October 2003
Time to consider a new system?

Since the fall trade show season is here, we have an opportunity to prepare our shopping list and browse the aisles of goodies. The focus normally is on production equipment, because we know how to make money with presses, copiers and bindery equipment. How about those other shopping items that may not generate revenue but actually save us money? I remember when I quit smoking—almost 20 years ago—I thought my finances would improve significantly. I don’t recall my bank account ballooning, but logic tells me that I am much better off, financially and health-wise.

Is it time to reflect on your company’s health and consider if you should be investing in a new estimating/workflow-management information system?

Your management system may be obsolete. Ask these questions to find out
I have visited small shops that are still using manual paper-based estimating and order entry systems. These manual systems may seem like the most economical method, but most would argue that it’s not the case. Consider staff time required for manual administrative functions and resulting communication errors because of misinterpretations of written information. Then consider your limited ability to perform any significant business analysis and make informed decisions based on facts. Suddenly a case for an automated system is easy to make. Here are some other points to ponder.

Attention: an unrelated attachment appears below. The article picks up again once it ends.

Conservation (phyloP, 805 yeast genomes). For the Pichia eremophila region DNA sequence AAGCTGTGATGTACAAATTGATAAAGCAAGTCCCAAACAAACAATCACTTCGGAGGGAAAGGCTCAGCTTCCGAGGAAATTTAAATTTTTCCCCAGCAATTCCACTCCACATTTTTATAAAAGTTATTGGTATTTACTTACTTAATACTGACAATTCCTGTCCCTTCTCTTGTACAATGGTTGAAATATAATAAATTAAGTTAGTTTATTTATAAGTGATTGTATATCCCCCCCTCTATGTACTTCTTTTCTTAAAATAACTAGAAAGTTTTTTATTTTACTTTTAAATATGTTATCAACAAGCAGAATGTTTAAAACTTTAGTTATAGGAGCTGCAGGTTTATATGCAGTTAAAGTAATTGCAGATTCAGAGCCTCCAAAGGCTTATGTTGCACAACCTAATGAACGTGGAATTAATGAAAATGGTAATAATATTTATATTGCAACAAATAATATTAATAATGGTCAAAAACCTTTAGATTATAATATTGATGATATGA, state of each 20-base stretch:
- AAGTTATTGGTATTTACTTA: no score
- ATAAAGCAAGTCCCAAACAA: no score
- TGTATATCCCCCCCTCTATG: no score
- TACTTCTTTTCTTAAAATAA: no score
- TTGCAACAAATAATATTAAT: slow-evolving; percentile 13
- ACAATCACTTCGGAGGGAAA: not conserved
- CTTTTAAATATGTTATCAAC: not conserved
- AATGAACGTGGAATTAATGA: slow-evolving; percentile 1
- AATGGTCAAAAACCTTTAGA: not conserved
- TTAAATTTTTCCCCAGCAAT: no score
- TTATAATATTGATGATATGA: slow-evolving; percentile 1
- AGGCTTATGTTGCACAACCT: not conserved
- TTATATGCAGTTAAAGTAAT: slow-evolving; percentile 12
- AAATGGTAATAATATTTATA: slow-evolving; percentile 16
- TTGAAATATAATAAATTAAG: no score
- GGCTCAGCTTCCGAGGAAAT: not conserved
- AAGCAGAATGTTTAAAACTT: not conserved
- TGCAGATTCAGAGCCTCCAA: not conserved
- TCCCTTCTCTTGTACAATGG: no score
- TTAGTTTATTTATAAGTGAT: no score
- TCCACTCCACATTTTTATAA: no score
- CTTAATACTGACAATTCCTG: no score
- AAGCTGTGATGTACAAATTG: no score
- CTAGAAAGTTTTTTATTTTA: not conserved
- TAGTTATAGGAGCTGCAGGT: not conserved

Does your company have a number of stand-alone modules for estimating, order entry, job costing, invoicing and accounting? Integrating these modules would improve efficiency and reduce errors caused by using different systems.

Are your systems connected? In other words, is the information from your estimate used to populate the electronic order? Do you even need an estimate, or is much of your work unquoted? Can you easily build an order for your work, from simple to complex projects?

Has business growth caused your systems to be inadequate? Many shops may think they have a good handle on things like job costs with no formal system, or perhaps a manual system, but as the company grows, this information is critical—one person can’t do it all. Management reports and review of costs and expenditures are key. There was a printer in the news earlier this year that had left important financial work to the bookkeeper. The result was that over a few years the bookkeeper siphoned off almost $250,000! Reports may not have prevented this, but it stresses how important it is for owners to have tight control of information.

Do you have the information necessary to make informed decisions? In today’s marketplace there is extreme pressure on pricing. Many factors need to be taken into consideration, but when the basis of a quote is cost, there is no substitute for an accurate estimating system and the detailed knowledge of how it works. I have worked with large companies that did not have a proper method for building an accurate cost estimate. They had the ability to provide a “price” for work, but it was based on a number of price lists, ratio factors and adjustments that could not be related back to true costs. Are you in this situation?